Hmm… Romans considered slavery a process of domesticating wild human animals. American colonialists considered their own a little more charitably, and considered africans far less charitably.

Roman slavery generally allowed you to progress upward and outward. Slavery began with agrarianism and ended with industrialism. So american slavery began with indentured servitude (contract slavery), and ended with chattel slavery (people as domesticated animal property).

In the ancient world, man was everywhere primitive and violence and starvation a constant threat. The romans ‘civilized’ people by the developmental sequence ‘wild(barbarian)’ -> Slavery-Child -> Soldier(Serf) -> Freeman(property) -> Citizen (political participation) -> “Peer” or Politician -> Nobility. Some people could make the transition and some could not. (Just like today under market conditions.)

In the American world, we were very little different from the Roman, but far more domesticated from centuries of manorialism.

It is too impolitic to answer this question honestly and directly. But in general, there is a very large difference between the late medieval and early modern european who was genetically middle class, and underutilized capital, in a europe where the church had made half of the territory into dead, rent-seeking, capital —-and the industrial world (after 1830) where we were importing people who were not (in the majority) from the genetic middle class, not pent up human capital in large numbers, into a world where capital (land) was freely available.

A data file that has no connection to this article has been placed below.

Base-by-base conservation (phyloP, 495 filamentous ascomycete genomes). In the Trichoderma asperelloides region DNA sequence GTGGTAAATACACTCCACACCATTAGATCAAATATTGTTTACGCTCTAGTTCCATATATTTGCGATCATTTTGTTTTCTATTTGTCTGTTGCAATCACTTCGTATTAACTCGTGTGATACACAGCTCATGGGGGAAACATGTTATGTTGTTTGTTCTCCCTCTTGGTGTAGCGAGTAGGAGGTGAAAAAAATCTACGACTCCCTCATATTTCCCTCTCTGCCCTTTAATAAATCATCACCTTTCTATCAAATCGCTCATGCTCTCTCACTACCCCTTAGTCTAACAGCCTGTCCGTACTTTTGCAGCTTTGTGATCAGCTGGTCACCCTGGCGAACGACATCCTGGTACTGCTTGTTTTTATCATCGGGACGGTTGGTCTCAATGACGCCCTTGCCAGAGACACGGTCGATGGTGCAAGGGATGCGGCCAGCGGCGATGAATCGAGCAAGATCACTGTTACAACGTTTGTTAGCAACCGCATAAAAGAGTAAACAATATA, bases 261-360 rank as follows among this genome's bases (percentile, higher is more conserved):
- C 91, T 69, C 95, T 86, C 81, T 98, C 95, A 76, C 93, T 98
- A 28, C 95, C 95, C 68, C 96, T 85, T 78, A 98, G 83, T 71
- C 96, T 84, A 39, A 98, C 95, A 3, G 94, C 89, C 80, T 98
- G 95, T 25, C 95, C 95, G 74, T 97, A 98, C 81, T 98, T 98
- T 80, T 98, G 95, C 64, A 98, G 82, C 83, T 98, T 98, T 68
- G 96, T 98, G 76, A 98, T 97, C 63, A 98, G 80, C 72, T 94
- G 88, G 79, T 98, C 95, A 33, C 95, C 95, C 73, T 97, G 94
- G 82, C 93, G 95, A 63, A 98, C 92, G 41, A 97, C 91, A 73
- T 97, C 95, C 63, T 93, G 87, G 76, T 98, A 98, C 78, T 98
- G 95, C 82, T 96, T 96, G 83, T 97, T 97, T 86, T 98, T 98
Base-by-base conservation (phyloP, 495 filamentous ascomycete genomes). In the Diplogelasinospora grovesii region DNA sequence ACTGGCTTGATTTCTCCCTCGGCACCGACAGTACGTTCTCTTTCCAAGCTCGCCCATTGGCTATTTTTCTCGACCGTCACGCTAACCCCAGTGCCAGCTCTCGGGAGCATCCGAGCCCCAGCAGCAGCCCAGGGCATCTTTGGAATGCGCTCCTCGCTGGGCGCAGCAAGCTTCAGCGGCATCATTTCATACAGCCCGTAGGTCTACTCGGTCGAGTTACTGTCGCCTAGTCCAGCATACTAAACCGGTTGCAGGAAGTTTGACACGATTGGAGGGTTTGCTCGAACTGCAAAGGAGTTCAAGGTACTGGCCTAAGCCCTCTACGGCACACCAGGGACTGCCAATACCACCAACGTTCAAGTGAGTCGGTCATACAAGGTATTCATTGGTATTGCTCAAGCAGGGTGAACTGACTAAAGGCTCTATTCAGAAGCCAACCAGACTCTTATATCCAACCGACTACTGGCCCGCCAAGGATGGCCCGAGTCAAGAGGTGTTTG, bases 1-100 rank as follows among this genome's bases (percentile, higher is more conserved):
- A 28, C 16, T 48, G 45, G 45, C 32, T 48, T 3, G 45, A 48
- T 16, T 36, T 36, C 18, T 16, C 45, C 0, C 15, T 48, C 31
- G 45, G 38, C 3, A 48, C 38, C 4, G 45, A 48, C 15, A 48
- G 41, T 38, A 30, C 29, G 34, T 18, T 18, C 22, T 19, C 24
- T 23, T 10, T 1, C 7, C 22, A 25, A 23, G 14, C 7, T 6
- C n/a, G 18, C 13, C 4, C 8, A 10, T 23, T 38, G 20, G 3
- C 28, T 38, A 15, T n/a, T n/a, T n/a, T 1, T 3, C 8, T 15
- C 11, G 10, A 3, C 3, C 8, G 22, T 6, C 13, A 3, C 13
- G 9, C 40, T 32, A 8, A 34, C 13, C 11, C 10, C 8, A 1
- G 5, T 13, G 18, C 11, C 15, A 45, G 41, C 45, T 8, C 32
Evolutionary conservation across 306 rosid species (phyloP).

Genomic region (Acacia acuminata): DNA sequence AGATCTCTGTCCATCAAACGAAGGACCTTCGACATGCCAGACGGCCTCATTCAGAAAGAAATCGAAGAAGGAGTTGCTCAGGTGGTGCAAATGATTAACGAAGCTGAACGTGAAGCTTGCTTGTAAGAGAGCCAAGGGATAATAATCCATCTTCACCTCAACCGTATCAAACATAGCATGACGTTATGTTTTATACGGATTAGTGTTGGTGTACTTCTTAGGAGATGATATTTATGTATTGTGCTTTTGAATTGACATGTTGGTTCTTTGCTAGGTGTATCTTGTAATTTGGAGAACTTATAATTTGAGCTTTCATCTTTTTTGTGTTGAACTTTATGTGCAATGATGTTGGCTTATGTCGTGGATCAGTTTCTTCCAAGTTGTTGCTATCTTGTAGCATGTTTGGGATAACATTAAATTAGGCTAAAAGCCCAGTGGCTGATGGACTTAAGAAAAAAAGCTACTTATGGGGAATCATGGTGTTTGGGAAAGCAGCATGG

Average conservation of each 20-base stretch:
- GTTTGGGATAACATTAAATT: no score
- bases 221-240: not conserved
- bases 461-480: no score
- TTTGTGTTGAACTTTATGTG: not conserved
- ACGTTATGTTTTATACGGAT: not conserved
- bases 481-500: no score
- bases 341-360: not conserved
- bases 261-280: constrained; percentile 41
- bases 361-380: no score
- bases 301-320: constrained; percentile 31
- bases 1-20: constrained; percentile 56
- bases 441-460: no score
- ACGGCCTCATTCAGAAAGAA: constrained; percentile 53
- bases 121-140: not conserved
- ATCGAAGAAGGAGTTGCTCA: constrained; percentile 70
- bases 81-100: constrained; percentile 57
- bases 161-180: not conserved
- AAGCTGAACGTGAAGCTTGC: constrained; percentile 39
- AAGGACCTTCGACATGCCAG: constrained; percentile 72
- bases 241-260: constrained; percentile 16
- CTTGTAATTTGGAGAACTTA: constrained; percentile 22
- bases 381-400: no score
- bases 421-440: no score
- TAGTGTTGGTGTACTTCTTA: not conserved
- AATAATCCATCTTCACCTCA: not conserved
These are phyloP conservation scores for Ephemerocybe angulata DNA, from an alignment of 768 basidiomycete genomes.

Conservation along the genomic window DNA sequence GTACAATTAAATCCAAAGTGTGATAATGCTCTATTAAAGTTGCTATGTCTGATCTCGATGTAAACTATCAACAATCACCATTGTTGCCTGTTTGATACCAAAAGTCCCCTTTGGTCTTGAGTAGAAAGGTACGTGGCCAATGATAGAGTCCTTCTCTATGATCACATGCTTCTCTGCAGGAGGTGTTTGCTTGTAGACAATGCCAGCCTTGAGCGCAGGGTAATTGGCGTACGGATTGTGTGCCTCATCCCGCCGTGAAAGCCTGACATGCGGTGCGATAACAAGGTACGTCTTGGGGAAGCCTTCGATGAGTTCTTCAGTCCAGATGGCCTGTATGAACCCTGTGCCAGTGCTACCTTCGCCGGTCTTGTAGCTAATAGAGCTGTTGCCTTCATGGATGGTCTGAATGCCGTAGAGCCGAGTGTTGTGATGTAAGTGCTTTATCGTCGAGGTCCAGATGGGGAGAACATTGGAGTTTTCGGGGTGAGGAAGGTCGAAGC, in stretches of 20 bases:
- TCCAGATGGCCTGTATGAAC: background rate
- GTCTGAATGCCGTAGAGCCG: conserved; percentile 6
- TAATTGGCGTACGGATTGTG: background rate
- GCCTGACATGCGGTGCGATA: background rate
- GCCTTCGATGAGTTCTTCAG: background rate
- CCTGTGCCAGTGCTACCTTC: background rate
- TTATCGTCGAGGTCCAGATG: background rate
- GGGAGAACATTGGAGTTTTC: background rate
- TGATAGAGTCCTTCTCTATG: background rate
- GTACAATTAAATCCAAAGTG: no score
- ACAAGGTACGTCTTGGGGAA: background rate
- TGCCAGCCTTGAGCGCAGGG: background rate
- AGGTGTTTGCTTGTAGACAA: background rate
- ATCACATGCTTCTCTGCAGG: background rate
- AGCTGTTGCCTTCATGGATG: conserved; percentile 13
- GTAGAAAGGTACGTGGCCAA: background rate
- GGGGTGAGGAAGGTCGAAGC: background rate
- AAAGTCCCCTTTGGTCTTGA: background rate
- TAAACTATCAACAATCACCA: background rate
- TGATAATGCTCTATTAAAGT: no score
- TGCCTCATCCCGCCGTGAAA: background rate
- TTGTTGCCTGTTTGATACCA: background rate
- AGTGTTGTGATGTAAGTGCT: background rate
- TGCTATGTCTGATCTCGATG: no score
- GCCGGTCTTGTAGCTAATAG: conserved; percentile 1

We are still struggling with this problem a century and a half later. Race is immaterial outside of politics and marriage, but CLASS IS NOT. And class is a consequence of current and past genetics.

And the problematic difference between racial groups is how successful or unsuccessful they have been at suppression of underclass reproduction over the past thousand years. Because with that suppression you get east asians, europeans, and ashkenazi jews. But without it you get the entire rest of the world: underclasses so large that it is not possible for their middle and upper classes to create a high trust high velocity socio-political economy.

You can measure all personality traits, IQ, testosterone levels, and age of onset of puberty. If you measure these traits in all groups you will rapidly see that the differences between the groups is largely demographic: class size.